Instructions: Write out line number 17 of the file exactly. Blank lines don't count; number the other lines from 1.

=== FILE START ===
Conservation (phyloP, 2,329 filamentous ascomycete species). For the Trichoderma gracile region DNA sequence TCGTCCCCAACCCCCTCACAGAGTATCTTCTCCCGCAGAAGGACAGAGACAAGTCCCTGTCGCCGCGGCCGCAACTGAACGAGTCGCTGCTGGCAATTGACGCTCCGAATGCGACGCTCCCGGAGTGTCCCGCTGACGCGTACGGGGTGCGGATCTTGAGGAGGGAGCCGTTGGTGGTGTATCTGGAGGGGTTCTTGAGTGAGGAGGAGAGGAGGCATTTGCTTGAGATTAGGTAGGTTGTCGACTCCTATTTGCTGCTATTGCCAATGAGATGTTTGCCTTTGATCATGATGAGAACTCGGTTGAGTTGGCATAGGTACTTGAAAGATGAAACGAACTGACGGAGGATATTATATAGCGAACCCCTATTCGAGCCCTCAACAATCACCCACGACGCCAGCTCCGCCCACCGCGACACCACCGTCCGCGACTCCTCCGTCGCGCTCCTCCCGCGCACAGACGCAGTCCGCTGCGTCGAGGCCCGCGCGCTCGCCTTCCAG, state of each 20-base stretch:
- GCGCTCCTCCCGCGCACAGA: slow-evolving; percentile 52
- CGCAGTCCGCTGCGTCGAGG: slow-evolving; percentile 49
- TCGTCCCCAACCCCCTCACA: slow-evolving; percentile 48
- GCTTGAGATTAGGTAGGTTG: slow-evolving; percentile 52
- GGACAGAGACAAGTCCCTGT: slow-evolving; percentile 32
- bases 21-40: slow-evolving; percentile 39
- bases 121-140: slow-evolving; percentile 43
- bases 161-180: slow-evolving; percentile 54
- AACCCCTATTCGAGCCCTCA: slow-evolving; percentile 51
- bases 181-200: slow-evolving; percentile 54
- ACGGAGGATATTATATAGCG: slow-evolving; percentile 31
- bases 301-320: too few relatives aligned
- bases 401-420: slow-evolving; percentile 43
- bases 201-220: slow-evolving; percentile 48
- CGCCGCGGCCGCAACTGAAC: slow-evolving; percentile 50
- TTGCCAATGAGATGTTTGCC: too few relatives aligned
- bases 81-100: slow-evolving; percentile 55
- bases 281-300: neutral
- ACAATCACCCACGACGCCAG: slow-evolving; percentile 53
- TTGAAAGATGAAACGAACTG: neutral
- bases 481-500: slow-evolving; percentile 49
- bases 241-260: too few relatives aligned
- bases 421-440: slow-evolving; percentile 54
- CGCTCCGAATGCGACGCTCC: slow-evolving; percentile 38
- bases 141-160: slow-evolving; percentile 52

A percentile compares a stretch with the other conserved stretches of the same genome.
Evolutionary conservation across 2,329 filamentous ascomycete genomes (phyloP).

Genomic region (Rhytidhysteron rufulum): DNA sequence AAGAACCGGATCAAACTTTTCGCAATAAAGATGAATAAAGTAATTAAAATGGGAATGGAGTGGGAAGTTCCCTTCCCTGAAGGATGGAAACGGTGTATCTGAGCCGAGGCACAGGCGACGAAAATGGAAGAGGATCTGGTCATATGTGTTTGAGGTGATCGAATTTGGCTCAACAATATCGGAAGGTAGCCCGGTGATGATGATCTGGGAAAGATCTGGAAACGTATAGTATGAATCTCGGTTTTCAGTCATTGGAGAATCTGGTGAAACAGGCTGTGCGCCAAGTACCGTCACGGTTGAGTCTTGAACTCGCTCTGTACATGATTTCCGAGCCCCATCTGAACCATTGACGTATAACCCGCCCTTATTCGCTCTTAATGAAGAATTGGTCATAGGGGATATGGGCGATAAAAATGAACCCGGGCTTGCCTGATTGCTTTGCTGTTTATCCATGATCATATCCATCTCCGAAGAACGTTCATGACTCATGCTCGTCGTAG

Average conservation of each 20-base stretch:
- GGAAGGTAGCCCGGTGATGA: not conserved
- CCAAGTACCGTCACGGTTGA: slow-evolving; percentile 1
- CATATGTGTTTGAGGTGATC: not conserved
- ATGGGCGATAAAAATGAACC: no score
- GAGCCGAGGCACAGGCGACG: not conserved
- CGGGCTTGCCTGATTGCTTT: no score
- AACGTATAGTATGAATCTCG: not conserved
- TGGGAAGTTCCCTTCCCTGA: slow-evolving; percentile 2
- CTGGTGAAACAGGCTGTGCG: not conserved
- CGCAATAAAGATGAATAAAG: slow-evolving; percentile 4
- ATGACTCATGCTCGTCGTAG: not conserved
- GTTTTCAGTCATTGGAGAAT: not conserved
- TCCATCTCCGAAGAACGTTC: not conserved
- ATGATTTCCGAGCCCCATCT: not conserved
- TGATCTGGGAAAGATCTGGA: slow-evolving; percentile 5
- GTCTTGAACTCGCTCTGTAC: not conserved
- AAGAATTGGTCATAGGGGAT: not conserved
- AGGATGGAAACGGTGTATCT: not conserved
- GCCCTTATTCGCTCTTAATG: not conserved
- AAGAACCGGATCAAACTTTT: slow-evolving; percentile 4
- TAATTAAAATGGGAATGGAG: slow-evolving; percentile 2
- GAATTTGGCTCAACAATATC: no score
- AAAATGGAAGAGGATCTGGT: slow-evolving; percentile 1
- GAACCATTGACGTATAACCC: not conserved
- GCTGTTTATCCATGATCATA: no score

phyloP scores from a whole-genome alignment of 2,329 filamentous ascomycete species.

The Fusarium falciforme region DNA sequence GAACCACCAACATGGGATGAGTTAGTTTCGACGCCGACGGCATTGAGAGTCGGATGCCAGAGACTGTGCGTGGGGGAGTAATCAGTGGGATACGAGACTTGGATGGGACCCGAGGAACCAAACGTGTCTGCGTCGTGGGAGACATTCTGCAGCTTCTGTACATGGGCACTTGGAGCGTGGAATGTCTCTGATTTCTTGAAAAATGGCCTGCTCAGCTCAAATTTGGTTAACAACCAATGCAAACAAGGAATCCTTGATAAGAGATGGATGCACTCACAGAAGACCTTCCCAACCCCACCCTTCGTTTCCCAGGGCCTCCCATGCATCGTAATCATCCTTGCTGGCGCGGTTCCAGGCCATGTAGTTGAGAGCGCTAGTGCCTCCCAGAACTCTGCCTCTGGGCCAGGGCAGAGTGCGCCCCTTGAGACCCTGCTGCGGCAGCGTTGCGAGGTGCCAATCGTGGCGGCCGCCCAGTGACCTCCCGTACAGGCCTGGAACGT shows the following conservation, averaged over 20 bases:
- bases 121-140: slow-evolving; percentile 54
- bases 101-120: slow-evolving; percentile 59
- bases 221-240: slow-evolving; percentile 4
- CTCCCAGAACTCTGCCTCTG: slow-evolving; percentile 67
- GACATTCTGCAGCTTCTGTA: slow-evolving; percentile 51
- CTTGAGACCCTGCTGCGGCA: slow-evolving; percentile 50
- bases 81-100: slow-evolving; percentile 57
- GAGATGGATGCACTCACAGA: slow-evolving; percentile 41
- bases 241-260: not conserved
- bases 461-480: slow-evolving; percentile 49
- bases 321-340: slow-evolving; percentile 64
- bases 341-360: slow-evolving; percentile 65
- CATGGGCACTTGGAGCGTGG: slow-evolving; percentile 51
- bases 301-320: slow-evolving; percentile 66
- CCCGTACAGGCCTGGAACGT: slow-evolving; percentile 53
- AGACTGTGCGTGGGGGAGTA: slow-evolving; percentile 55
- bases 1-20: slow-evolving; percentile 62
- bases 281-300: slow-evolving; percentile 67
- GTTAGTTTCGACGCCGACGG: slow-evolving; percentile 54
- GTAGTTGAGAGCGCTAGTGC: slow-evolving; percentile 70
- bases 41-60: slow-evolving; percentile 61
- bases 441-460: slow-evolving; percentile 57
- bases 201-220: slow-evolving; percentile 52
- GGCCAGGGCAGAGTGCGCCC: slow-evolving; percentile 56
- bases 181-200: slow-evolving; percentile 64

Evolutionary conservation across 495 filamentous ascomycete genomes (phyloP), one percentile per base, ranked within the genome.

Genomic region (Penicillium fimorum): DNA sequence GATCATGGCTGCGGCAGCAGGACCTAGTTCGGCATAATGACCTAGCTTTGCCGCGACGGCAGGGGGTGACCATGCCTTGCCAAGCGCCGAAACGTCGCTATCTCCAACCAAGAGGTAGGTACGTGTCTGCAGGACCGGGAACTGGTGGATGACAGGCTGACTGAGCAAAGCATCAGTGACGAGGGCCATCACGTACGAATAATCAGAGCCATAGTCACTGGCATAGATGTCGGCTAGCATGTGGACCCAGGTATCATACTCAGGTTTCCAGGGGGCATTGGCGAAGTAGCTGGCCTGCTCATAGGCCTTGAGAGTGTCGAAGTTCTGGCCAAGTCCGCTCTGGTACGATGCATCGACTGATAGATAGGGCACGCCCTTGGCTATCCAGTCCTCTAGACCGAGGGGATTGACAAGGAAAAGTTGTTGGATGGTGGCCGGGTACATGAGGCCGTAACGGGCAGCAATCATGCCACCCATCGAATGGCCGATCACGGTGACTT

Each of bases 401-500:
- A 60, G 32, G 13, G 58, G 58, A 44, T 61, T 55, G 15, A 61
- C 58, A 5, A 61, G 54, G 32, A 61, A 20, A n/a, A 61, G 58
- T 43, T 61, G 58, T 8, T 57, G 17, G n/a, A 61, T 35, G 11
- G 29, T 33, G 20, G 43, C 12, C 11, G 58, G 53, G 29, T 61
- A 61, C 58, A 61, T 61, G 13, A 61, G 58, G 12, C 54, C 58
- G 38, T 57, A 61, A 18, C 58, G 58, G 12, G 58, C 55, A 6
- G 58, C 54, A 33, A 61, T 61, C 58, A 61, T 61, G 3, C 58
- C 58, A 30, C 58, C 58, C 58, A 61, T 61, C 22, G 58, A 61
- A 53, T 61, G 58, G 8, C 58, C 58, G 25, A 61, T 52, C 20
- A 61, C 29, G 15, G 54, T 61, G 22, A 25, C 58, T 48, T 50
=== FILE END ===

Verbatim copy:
- TTGCCAATGAGATGTTTGCC: too few relatives aligned